The structure itself — built by Boothe General Contracting — is almost completely composed of steel tubes that were all welded together onsite. Hinman calls the structure surrounding the trailer a “Swiss Army knife. The whole project is an accessory to the trailer.” The redwood hot tub was salvaged by the homeowner.
Many people think the porch is encased by glass, but the material is actually fine fabric mesh screens from Phifer.
The trailer isn’t enclosed in the screened porch, but rather attached by a gasket connection method.
A sliding barn door leads to a fully air-conditioned bathroom wrapped in oiled ipe wood. The homeowner had a mesquite wardrobe that he re-purposed as the vanity.
The mirror can slide over the porthole window for privacy. The lights are recycled shop lamps.
The metal roof reflects sunshine, while the Douglas fir ceiling helps insulate the home from radiating heat, as well as acts as a sound buffer during rainstorms.
The trailer was also renovated by gutting its moldy pine interior and adding bamboo walls, ceilings and floors, and expanding the bedroom. LED can lights replaced original 1954 glass-reflector lights. The original refrigerator was too old and too loud to be recycled. Sub-Zero freezer drawers were installed in its place. Formica countertops and retro diner chairs nod to the 1950s era of the trailer.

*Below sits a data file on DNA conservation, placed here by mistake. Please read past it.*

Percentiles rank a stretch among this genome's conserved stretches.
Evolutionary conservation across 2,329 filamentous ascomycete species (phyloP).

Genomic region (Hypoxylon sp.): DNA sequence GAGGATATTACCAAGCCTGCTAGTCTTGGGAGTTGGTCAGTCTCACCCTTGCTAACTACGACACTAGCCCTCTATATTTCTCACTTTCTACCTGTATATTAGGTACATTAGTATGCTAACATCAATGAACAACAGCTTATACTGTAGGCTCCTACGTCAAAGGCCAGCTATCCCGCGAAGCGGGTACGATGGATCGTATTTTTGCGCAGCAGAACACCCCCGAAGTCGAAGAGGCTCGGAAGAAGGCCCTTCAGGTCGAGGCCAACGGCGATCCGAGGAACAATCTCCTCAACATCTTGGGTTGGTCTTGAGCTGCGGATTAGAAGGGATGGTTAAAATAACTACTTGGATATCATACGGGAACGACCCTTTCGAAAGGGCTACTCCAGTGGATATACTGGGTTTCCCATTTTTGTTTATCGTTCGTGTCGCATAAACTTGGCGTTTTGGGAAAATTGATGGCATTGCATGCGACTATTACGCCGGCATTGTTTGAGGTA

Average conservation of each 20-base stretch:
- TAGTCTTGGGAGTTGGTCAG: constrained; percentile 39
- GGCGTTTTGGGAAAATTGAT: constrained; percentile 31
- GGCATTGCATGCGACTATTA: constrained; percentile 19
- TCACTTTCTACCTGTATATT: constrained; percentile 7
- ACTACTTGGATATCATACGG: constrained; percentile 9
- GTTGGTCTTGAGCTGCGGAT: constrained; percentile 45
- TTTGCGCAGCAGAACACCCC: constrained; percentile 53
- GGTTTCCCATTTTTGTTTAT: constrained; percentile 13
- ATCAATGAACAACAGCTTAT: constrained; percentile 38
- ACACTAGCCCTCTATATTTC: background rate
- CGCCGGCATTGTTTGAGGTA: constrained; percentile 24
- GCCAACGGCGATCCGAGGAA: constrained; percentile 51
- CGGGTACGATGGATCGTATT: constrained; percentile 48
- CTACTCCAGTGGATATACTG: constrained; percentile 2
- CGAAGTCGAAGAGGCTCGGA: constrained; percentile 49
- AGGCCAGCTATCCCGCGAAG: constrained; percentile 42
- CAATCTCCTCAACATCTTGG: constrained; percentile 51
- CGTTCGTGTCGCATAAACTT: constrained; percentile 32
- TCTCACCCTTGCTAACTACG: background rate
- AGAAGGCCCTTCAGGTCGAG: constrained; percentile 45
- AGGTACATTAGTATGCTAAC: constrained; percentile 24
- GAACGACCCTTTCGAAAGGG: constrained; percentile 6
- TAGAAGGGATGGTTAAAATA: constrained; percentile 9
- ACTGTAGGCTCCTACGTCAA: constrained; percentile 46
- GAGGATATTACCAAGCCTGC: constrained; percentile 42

Hinman removed the trailer’s shower to expand the bedroom, which holds a queen-size bed.
The homeowner’s teenage boys love using the tree-house-recalling sleeping loft at the top of the tower.
Photos: Courtesy of Andrew Hinman Architecture
The Bridge House is comprised of 1,184 square feet of living space, suspended above a creek in Adelaide, Australia, designed by Max Pritchard Architect. The clients requested a permanent home with an office on their small property, which would “touch the earth lightly.” An idyllic site, a bend in the winter creek that divides the property, creates a billabong (a deep waterhole) bounded by a high rocky bank. A house was required that would allow appreciation of the site without spoiling its beauty, but at a budget comparable with a “prefabricated” dwelling or an “off the plan” developers design.